Below are samples of Press Releases written during my internship at Washington & Jefferson College’s Office of External Relations in the Spring of 2004.
The below link will take you to an extensive analysis for multiple corporate philanthropy programs. Based on the research conducted, a business proposal was created to suggest the most effective philanthropic model for MegaTech.
Below is the accompanying PowerPoint presentation for MegaTech’s executives.
Much like the age-old chicken vs. egg mystery, writers continue to debate whether editing should occur before or after proofreading. In fact, I’ve had many people ask me if there’s even a difference between the two, to which I reply, “Of course there is!”
Proofreading and editing have two completely different functions.
Think of proofreading as the smaller stuff: spelling, punctuation, word choice. After you’ve “completed” the initial writing process (I put completed in quotation marks because I truly believe a piece of writing is never complete, it’s always evolving or at least has the potential for evolution), you take a general, first glance at what you’ve written.
This first glance is what some writers consider the “proofreading” phase. It allows you to see if you’ve skipped any words, if you’ve spelled affect with an “e” instead of an “a,” or if you’ve created a run-on sentence, much like the one I wrote above.
Editing, on the other hand, allows you to completely manipulate your document. It analyzes sentence structure, format, placement, and gives the author (or editor) power to evaluate the overall aesthetic, tone, and purpose of the document. Editing is a much deeper exercise than proofreading, which seeks to affirm the strength of your topic, supporting evidence, and ideas.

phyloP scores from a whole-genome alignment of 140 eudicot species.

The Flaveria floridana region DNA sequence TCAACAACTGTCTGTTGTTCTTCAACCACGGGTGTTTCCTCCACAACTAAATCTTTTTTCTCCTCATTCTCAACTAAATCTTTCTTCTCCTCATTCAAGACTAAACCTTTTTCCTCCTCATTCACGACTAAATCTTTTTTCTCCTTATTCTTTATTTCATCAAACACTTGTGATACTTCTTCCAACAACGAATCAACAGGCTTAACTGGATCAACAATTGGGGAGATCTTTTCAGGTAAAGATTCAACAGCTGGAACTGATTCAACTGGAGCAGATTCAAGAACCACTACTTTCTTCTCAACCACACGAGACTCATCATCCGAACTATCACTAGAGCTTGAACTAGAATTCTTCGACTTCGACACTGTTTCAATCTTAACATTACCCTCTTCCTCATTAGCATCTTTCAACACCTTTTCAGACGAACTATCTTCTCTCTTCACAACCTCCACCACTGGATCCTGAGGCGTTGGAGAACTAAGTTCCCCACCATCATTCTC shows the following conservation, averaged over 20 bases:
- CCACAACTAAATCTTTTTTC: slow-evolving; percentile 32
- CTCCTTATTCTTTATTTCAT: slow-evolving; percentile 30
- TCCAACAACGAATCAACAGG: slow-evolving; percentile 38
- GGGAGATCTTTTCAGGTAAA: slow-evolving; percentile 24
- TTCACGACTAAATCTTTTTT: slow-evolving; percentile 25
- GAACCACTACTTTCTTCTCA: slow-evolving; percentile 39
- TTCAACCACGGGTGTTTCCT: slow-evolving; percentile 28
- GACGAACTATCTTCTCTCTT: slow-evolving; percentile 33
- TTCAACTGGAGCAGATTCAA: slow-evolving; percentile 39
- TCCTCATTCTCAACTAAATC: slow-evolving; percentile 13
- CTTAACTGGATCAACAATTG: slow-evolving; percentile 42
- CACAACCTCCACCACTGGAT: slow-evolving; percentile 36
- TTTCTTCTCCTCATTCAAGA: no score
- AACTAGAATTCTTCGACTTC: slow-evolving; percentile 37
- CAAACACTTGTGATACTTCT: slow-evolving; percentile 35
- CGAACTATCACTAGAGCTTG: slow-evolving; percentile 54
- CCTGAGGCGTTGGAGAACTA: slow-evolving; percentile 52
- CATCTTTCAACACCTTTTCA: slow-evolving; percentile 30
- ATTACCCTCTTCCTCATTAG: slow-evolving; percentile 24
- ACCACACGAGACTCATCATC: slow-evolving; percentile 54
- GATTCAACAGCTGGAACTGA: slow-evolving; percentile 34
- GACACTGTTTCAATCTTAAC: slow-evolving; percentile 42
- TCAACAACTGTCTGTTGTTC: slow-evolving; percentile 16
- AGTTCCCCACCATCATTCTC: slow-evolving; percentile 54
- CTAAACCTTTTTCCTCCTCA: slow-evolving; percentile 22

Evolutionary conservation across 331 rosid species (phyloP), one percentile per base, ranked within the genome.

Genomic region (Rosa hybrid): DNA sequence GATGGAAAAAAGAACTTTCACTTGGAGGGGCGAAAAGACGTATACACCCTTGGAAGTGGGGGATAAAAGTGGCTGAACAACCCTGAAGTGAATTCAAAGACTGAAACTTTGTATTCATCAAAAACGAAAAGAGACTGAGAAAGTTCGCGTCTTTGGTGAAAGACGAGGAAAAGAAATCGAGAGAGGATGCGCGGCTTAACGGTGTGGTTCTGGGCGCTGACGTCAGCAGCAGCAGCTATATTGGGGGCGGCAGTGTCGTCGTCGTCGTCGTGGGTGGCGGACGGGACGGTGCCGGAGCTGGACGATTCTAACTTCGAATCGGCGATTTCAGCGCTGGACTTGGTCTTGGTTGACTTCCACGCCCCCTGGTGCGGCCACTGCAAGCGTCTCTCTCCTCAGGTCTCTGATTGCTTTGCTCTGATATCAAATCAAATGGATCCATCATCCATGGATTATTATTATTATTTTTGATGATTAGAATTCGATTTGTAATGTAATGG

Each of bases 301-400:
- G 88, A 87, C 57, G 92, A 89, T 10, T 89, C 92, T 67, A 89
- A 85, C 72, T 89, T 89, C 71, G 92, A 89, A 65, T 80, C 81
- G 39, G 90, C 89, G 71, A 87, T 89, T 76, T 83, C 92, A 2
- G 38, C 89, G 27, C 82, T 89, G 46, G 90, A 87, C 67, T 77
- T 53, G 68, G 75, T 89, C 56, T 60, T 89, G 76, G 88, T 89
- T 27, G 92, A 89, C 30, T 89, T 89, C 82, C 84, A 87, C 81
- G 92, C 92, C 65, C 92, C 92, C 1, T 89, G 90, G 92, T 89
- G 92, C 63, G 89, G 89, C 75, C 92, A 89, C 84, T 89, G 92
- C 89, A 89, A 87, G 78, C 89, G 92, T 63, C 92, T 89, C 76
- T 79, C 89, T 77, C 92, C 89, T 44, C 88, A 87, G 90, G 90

In general, when I proofread a document I am looking at each individual word first. Is is spelled correctly? Then I narrow in on each individual sentence. Is the sentence a fragment? Does it have proper punctuation? Is it structured properly? I’m not making any large changes to the overall substance of the piece, I’m just giving it a little cosmetic changes.
When I edit a document, my red pen runs out. I cross out entire ideas and phrases, re-write an entire paragraph, insert bullet points and headings, and pretty much turn my masterpiece into a grade school student’s worst nightmare.
For me, there isn’t a right or wrong answer to which should come first, proofreading or editing. In fact, I believe the best pieces of writing come from a combination of proofreading, then editing, then proofreading again.
What is important is to recognize that not all changes to a document should be made into one step. That means you SHOULD NOT consolidate the proofreading and editing phases. When you consolidate these two steps, you tend to lose perspective.
For example, if I’m reading a piece to check specifically for spelling errors, my brain becomes wired to look for mis-spelled words, but it can’t muti-task and also evaluate for content comprehension simultaneously. Thus, while I may think I’m keenly picking out sentence fragments or missed letters in a word, I’m not able to also comprehend an entire paragraph’s importance to the central theme of my document.
Don’t overload your brain! Making sure you separate proofreading and editing into two separate processes will allow you to look at your document from multiple perspectives. If you don’t have anyone to help you with editing, the more times you step away and come back to the piece, the better. It’s like a fresh set of eyes every time!
If the writing process could have it’s own little clothing tag, it would read “Proofread, edit, proofread — repeat.”